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The four essentials for sourcing from China.

by Dan Harris in 'China Law Blog'

Got an email the other day from a friend whose company is getting ready to source from China. The email asked me what the company needed to know "to protect their butts in China." I told them they needed to know/do the following four things.

  1. Choose a good factory. This is the sine quo non of China sourcing. I am always saying that I can write the world's best contract, but if the party on the other side is a thief, the contract will have no value. How do you pick a good factory? The first thing you do is make sure that you have actually picked a factory, and not a broker claiming to be a factory. The best way to pick a good factory is to go and look at it yourself. The second best way is to have a qualified person you trust go and look at it. The third best way is to rely on the views of others.
  2. Use an OEM Agreement suited for your situation. You need a good written contract between you and your supplier, the official version of which should be in Chinese. For more on this, check out "China OEM Agreements. Why Ours Are In Chinese. Flat Out." This agreement is the road map between you and your Chinese supplier. It will do at least three things for you:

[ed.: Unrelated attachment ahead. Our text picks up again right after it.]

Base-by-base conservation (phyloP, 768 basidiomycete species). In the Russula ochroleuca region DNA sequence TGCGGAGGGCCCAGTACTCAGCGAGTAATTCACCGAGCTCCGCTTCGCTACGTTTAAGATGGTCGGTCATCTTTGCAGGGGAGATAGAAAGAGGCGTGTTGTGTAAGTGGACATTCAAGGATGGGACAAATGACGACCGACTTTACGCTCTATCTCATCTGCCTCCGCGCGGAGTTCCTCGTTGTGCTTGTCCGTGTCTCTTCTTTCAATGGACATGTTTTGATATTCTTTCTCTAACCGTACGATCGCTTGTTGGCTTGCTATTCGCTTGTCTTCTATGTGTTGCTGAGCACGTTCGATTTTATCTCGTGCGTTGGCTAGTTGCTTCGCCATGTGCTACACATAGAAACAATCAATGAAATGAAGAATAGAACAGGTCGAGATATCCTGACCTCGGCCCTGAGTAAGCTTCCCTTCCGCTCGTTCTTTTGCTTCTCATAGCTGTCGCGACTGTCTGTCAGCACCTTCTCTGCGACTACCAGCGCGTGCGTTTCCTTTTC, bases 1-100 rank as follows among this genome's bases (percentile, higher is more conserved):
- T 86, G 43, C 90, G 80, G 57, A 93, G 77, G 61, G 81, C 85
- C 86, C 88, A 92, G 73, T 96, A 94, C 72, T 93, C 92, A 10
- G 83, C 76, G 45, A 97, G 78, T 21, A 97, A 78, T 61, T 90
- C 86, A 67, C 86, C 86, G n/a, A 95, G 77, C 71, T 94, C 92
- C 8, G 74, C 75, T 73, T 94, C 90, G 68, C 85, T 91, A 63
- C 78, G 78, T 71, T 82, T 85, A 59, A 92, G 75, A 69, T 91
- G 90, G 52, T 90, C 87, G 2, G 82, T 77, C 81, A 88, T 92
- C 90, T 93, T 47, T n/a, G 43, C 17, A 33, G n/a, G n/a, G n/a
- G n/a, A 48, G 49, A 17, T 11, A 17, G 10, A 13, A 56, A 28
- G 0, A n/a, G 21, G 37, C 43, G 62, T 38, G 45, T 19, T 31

• It will make clear to both you and your Chinese supplier the terms and conditions of your relationship.
    • It will let your Chinese supplier know exactly what it must do to comply with your requirements and to stay within the law. By doing so, it will greatly decrease the likelihood of your having problems with your Chinese supplier.
    • It will position you well should problems arise.
  3. Set up a Quality Control System. Even with a good supplier and a good contract, you will almost certainly still face at least some quality control problems. The big question is when will you discover them. If feasible, check for quality before you pay for you product and before your product is shipped.
  4. Register your trademark in China. When it comes to trademarks, China is a first to file country. This means that, with very few exceptions, whoever files for a particular trademark in a particular category gets it. So if the name of your company is XYZ and you make widgets and you have been manufacturing your widgets in China for the last three years and someone registers the XYZ trademark for widgets, that other company gets the trademark for widgets. And then, armed with that trademark, that company has every right to stop your XYZ widgets from leaving China because your widgets violate that other company's trademark. Trust me when I say that many foreign companies have incurred massive damages by failing to take the simple and inexpensive step of registering their trademark in China.

If you abide by the above, you almost certainly will do just fine.

What do you think?

Dan Harris is founder of the Harris & Moure law firm, a boutique international law firm focusing on small and medium sized businesses that operate internationally. China is the fastest growing area for the firm. Dan writes as a source of China legal and business information.

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